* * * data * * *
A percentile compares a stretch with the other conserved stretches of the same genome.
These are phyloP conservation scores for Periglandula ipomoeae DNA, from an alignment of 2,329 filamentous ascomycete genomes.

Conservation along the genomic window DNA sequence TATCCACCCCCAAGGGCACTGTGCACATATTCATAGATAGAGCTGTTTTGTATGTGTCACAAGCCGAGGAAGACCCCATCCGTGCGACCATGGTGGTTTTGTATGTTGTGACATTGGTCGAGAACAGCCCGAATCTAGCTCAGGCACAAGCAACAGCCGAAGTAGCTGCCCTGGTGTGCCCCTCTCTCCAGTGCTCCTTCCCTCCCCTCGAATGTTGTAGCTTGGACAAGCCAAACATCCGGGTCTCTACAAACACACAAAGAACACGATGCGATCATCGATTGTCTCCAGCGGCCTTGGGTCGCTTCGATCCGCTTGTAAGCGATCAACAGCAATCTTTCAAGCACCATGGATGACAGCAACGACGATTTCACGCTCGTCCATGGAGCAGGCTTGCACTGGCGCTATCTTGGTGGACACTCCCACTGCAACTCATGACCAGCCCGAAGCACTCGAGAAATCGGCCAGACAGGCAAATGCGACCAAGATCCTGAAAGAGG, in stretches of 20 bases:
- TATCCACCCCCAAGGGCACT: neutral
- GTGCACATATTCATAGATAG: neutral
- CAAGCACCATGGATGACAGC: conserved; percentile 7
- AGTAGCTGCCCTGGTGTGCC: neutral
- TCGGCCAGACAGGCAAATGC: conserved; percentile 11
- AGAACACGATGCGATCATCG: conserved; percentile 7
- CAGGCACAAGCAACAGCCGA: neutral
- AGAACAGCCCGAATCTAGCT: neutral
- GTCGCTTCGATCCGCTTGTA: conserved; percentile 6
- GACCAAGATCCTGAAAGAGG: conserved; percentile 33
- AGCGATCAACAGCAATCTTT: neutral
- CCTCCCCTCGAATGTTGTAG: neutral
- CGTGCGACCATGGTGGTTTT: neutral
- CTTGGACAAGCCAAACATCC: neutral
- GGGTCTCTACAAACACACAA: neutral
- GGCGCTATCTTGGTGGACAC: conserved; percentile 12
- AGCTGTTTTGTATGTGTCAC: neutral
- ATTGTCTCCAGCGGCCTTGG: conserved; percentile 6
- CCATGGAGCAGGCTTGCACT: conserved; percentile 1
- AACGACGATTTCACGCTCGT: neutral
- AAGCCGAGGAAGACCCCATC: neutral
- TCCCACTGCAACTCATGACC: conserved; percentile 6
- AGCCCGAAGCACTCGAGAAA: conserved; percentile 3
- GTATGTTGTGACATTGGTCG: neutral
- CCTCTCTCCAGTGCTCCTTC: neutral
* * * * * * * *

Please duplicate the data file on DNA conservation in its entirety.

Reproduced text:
A percentile compares a stretch with the other conserved stretches of the same genome.
These are phyloP conservation scores for Periglandula ipomoeae DNA, from an alignment of 2,329 filamentous ascomycete genomes.

Conservation along the genomic window DNA sequence TATCCACCCCCAAGGGCACTGTGCACATATTCATAGATAGAGCTGTTTTGTATGTGTCACAAGCCGAGGAAGACCCCATCCGTGCGACCATGGTGGTTTTGTATGTTGTGACATTGGTCGAGAACAGCCCGAATCTAGCTCAGGCACAAGCAACAGCCGAAGTAGCTGCCCTGGTGTGCCCCTCTCTCCAGTGCTCCTTCCCTCCCCTCGAATGTTGTAGCTTGGACAAGCCAAACATCCGGGTCTCTACAAACACACAAAGAACACGATGCGATCATCGATTGTCTCCAGCGGCCTTGGGTCGCTTCGATCCGCTTGTAAGCGATCAACAGCAATCTTTCAAGCACCATGGATGACAGCAACGACGATTTCACGCTCGTCCATGGAGCAGGCTTGCACTGGCGCTATCTTGGTGGACACTCCCACTGCAACTCATGACCAGCCCGAAGCACTCGAGAAATCGGCCAGACAGGCAAATGCGACCAAGATCCTGAAAGAGG, in stretches of 20 bases:
- TATCCACCCCCAAGGGCACT: neutral
- GTGCACATATTCATAGATAG: neutral
- CAAGCACCATGGATGACAGC: conserved; percentile 7
- AGTAGCTGCCCTGGTGTGCC: neutral
- TCGGCCAGACAGGCAAATGC: conserved; percentile 11
- AGAACACGATGCGATCATCG: conserved; percentile 7
- CAGGCACAAGCAACAGCCGA: neutral
- AGAACAGCCCGAATCTAGCT: neutral
- GTCGCTTCGATCCGCTTGTA: conserved; percentile 6
- GACCAAGATCCTGAAAGAGG: conserved; percentile 33
- AGCGATCAACAGCAATCTTT: neutral
- CCTCCCCTCGAATGTTGTAG: neutral
- CGTGCGACCATGGTGGTTTT: neutral
- CTTGGACAAGCCAAACATCC: neutral
- GGGTCTCTACAAACACACAA: neutral
- GGCGCTATCTTGGTGGACAC: conserved; percentile 12
- AGCTGTTTTGTATGTGTCAC: neutral
- ATTGTCTCCAGCGGCCTTGG: conserved; percentile 6
- CCATGGAGCAGGCTTGCACT: conserved; percentile 1
- AACGACGATTTCACGCTCGT: neutral
- AAGCCGAGGAAGACCCCATC: neutral
- TCCCACTGCAACTCATGACC: conserved; percentile 6
- AGCCCGAAGCACTCGAGAAA: conserved; percentile 3
- GTATGTTGTGACATTGGTCG: neutral
- CCTCTCTCCAGTGCTCCTTC: neutral